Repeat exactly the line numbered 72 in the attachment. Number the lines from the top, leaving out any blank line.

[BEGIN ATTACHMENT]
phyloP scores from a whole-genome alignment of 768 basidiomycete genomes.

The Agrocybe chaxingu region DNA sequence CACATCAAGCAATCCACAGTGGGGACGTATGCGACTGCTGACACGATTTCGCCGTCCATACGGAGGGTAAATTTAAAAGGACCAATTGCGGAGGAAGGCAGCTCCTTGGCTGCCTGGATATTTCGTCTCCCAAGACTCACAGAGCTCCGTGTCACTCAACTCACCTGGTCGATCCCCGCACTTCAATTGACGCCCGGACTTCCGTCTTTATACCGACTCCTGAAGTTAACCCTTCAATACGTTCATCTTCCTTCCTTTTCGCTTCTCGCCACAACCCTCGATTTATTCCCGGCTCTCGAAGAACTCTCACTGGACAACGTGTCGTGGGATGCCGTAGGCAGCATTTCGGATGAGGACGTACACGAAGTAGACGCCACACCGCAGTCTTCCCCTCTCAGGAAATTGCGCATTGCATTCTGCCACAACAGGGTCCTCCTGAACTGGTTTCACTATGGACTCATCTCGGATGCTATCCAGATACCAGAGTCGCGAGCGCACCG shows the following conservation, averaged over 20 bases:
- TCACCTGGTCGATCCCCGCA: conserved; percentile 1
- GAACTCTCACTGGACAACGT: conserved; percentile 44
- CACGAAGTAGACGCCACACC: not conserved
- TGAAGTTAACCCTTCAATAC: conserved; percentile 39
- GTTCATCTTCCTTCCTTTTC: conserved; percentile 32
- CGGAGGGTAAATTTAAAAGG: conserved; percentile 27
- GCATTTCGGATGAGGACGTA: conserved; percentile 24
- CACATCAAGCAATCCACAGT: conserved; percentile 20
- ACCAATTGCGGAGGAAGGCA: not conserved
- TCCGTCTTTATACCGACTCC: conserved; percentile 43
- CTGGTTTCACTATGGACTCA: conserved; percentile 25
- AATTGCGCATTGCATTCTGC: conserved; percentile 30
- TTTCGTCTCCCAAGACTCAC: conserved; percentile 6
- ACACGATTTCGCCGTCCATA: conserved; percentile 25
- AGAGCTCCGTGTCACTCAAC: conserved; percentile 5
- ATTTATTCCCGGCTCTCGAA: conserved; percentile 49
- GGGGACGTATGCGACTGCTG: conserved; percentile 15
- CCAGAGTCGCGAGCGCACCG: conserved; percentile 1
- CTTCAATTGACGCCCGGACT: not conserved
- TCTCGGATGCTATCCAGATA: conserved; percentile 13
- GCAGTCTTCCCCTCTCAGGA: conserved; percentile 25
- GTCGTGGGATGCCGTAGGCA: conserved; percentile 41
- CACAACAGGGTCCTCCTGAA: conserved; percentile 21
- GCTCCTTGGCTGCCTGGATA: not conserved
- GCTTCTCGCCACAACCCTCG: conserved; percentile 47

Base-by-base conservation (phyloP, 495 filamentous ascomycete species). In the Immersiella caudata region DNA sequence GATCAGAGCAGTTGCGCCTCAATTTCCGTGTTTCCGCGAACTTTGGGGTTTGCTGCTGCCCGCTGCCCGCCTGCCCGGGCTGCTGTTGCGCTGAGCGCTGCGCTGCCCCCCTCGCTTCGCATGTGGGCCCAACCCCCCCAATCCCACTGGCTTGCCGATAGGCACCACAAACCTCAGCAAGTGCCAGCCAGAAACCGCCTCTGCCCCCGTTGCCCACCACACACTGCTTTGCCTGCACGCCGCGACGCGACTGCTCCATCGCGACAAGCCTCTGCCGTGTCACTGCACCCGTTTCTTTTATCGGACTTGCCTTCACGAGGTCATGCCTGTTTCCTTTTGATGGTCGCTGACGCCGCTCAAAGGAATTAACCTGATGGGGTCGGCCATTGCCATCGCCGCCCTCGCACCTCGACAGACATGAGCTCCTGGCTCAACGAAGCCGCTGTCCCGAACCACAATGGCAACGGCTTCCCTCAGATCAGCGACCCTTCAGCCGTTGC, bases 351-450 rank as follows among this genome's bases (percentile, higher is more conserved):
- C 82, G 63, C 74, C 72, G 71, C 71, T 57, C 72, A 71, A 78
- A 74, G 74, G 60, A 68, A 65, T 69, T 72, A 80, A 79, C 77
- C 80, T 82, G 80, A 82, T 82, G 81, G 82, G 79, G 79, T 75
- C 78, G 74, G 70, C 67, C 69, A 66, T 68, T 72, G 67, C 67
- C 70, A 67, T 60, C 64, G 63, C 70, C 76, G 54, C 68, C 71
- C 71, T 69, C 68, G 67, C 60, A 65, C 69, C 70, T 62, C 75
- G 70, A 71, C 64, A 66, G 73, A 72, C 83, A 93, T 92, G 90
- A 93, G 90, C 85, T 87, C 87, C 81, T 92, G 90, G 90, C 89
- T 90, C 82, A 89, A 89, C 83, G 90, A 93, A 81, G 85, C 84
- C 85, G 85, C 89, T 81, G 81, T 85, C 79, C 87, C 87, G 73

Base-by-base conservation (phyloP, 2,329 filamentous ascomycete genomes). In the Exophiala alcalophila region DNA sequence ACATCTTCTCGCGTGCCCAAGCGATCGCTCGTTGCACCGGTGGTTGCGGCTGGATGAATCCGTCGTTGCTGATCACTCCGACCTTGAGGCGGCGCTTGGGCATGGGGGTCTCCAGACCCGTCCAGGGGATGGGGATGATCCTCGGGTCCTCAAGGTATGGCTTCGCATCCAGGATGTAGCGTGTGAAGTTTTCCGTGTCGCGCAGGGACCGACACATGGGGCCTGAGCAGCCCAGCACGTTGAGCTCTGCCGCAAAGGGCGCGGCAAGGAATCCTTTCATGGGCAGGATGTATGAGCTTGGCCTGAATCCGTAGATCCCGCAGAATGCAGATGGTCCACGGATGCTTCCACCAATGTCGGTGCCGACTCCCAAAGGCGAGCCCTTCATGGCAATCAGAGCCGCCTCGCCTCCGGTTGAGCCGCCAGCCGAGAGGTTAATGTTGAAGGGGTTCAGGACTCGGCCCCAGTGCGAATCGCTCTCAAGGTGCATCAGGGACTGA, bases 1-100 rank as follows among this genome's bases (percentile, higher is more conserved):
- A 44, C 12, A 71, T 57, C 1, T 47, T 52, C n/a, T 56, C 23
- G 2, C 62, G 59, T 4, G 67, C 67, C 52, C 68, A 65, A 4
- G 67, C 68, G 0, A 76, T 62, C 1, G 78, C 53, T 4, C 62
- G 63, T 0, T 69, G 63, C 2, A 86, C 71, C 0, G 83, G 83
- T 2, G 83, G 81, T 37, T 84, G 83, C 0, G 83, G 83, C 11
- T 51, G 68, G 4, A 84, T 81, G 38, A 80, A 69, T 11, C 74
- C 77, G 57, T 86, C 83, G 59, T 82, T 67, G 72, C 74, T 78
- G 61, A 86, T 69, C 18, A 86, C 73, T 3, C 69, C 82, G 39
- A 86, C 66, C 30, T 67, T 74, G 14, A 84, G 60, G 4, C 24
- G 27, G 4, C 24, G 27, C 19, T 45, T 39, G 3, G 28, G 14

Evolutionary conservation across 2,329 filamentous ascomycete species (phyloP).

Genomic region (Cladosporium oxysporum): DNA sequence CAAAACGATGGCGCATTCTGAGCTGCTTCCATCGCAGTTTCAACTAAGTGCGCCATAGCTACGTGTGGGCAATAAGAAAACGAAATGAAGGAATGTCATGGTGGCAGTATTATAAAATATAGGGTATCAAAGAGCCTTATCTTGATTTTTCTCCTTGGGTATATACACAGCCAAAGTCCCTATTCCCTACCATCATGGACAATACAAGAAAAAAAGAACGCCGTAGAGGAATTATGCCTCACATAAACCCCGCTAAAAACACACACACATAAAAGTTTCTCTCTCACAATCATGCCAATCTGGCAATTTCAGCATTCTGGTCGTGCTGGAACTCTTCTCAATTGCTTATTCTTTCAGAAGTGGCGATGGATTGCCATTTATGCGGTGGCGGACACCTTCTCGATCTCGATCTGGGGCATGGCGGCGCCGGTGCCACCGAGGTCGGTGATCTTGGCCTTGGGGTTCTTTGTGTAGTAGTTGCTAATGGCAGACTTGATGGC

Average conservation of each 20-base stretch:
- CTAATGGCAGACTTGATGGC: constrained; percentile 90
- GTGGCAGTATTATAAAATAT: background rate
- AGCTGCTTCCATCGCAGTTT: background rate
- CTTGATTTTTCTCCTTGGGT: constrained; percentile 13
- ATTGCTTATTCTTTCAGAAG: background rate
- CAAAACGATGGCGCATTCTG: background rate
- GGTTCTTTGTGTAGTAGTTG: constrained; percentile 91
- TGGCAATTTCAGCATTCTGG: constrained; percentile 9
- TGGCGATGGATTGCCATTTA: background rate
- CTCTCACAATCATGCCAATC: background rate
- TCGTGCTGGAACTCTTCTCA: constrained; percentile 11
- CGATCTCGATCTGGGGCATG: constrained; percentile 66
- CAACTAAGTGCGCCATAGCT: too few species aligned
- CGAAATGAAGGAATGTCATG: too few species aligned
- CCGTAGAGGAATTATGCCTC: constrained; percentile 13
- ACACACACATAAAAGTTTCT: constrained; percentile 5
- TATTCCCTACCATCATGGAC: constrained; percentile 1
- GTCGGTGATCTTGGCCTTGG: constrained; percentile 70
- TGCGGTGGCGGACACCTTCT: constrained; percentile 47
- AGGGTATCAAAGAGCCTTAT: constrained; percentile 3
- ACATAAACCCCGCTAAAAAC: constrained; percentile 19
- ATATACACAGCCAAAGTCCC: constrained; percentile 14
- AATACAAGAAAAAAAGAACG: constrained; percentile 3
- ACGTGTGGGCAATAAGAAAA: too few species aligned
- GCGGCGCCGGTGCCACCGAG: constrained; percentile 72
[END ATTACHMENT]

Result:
- AGGGTATCAAAGAGCCTTAT: constrained; percentile 3